Israel-EU relations, which have had their fair share of ups and downs over the last few decades (truth be told, more downs than ups), appear now to be on an upward swing following a lengthy meeting in Brussels on Tuesday between Foreign Minister Eli Cohen and EU foreign policy chief Josep Borrell.
So much of an upswing that the Foreign Ministry, following the meeting that lasted more than two-and-a-half hours, issued a statement saying a “new page” had been turned in Israel’s ties with the EU and that an Israel-EU summit meeting will be held this year, “probably in Jerusalem.”
While Borrell’s statement after the meeting made no mention either of a “new page” or that the next Israel-EU Association Council meeting – the “summit” in The Foreign Ministry’s parlance – would be held in Jerusalem, it did adopt a significantly different tone from the one Borrell took in mid-March.
Then, in an article he penned as Israel was in the midst of a vicious uptick in terror, Borrell appeared to liken Israeli terror victims to Palestinians killed in IDF responses to that terror. He also equated Hamas’s refusal to recognize Israel’s right to exist and the Netanyahu government’s “coalition agreement [which] denies the Palestinians’ right to their own state.”
Those comparisons infuriated Jerusalem and prompted an angry phone call from Cohen. Israeli officials were quoted afterward saying that the government made clear to Borrell that he was not welcome to visit (no such visit, however, was in the works at the time).
The improvements between the EU and Israel have experienced constant change
After years of a steady improvement in the diplomatic ties between Israel and the EU that began when Borrell took over from Frederica Mogherini in 2019 and Gabi Ashkenazi became foreign minister in 2020 – and which continued under Yair Lapid’s tenure as foreign minister – it suddenly appeared that the relationship with the new government was headed back to the tense days that often characterized the relationship during Prime Minister Benjamin Netanyahu’s previous term in office.
Those years were marked by the EU sanctimoniously preaching to Israel and threatening various steps in response to the government’s settlement policies, and by Israeli officials frequently lashing back and accusing the EU of a one-sided and hypocritical approach to the conflict.
Matters deteriorated to the point where, following an EU decision in 2015 to label as “settlement products” goods made in Judea, Samaria, east Jerusalem and the Golan Heights, Netanyahu suspended Israel’s diplomatic dialogue with Brussels and called for a reassessment of ties.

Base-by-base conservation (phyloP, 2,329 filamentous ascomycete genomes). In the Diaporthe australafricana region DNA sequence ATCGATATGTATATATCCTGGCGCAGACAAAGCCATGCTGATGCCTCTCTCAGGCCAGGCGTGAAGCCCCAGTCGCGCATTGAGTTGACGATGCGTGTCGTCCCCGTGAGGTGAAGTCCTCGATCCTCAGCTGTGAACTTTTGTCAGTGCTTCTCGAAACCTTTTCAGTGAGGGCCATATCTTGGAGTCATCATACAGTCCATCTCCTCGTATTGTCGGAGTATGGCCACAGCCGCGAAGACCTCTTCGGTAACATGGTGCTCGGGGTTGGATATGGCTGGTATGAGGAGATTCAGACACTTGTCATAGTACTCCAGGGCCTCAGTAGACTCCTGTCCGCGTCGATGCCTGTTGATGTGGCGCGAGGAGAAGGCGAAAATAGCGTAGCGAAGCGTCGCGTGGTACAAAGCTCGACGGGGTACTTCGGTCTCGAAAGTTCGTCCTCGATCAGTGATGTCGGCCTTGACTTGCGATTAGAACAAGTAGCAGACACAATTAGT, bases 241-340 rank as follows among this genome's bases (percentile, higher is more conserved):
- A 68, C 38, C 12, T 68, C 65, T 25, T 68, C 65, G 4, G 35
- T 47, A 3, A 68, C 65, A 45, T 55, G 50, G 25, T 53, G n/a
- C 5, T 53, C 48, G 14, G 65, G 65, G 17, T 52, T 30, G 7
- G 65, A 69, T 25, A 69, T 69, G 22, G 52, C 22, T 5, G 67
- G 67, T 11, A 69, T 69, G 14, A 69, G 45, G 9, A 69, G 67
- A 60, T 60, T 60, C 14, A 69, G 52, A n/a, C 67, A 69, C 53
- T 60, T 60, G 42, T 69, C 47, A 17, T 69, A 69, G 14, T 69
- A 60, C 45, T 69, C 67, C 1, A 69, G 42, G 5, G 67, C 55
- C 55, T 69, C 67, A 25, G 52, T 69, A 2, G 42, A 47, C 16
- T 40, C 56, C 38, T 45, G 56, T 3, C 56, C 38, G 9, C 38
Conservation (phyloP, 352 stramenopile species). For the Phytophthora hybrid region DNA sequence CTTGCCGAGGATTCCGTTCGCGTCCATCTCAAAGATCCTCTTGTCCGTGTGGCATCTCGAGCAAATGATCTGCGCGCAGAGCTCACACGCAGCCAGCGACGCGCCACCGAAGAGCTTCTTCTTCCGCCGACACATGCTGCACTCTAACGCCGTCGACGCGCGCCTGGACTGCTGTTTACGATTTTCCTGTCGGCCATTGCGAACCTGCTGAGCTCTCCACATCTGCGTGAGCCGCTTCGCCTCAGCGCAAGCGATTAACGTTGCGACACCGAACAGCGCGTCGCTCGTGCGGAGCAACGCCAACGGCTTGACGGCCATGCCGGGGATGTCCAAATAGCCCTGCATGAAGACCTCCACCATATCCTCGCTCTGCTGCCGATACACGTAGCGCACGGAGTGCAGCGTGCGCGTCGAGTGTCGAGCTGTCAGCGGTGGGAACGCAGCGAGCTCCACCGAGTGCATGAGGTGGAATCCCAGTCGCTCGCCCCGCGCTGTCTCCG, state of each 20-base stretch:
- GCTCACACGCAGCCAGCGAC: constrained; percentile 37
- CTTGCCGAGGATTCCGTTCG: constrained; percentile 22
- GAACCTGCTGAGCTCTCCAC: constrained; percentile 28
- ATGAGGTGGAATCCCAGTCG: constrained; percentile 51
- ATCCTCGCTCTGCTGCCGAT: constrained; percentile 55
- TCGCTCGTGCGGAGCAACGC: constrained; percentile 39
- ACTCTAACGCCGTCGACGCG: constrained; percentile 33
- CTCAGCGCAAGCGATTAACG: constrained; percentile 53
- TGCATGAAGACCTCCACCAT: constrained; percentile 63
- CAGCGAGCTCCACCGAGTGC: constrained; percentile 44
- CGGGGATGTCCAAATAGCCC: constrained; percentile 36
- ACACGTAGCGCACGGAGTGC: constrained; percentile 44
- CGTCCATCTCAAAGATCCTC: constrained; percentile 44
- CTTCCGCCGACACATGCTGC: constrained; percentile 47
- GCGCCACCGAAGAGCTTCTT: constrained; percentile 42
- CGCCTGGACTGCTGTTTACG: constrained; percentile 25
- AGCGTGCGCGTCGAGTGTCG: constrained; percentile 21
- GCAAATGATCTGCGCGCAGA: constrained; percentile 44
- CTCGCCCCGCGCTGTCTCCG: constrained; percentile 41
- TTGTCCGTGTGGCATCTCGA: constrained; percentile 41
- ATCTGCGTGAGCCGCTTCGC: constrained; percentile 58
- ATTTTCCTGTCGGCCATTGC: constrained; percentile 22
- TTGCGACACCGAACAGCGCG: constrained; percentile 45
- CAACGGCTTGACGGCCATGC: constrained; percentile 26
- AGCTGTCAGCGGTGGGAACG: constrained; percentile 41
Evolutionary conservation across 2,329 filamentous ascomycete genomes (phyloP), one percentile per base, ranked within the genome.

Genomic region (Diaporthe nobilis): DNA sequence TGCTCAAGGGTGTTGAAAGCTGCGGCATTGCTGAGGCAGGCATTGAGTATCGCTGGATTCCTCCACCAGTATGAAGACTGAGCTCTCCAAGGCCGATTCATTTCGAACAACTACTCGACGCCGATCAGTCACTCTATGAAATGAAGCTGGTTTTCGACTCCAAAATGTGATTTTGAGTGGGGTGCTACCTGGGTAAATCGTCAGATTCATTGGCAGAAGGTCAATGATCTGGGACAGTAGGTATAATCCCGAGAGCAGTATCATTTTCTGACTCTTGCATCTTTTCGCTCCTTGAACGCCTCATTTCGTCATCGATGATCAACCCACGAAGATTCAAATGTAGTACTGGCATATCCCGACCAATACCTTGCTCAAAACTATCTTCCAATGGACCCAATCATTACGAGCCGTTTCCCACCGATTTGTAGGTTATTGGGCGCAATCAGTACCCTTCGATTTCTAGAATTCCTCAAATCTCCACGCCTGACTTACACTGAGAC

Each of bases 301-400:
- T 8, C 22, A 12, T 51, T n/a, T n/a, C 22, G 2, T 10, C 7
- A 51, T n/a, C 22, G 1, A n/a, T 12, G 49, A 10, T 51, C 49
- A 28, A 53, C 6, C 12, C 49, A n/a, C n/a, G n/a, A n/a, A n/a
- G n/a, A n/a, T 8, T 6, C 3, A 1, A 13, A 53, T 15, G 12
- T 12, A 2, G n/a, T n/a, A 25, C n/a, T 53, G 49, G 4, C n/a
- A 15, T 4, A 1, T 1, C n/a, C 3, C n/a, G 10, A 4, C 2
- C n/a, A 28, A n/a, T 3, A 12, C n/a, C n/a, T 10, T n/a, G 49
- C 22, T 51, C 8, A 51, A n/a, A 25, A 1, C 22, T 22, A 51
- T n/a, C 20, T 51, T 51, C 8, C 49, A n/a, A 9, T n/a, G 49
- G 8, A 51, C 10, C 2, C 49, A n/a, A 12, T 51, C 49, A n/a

Although the Foreign Ministry’s statement after Tuesday’s meeting between Cohen and Borrell was more positive than the EU’s, it is clear from both communiques that the sides are trying to improve relations and move on.
As Borrell said in his statement, “Cooperation between the EU and Israel is very strong, and the EU is keen on deepening this relationship further, hoping for another meeting of the Association Council this year. Holding the Association Council as the highest institutional level of bilateral dialogue is important not just to continue strengthening [the] EU-Israel relationship but also because of the importance of cooperation to face global challenges, among them Russia’s war of aggression against Ukraine, or Iran’s regional role.”
Borrell condemned the recent rocket and terrorist attacks against Israelis but also “recalled that any response must be proportionate and in line with international law.” He further expressed “concern about the situation” in the territories.
While Cohen could surely have done without the latter part of Borrell’s statement, it was a far cry from the top EU diplomat’s piece in March.
Neither Israel – for whom the EU is its largest export market – nor the EU, which can only play a regional diplomatic role if it enjoys a modicum of trust among Israeli government officials, benefits from tensions between them.
Both sides, after all, need each other to serve interests well beyond the Palestinian issue: Israel needs the EU’s assistance in placing pressure on Iran and the EU needs Israeli natural gas to help reduce its dependence on Russia.
On Tuesday the two sides began mending fences badly breached in March. That rupture did no one any good. Efforts to repair it are to be applauded.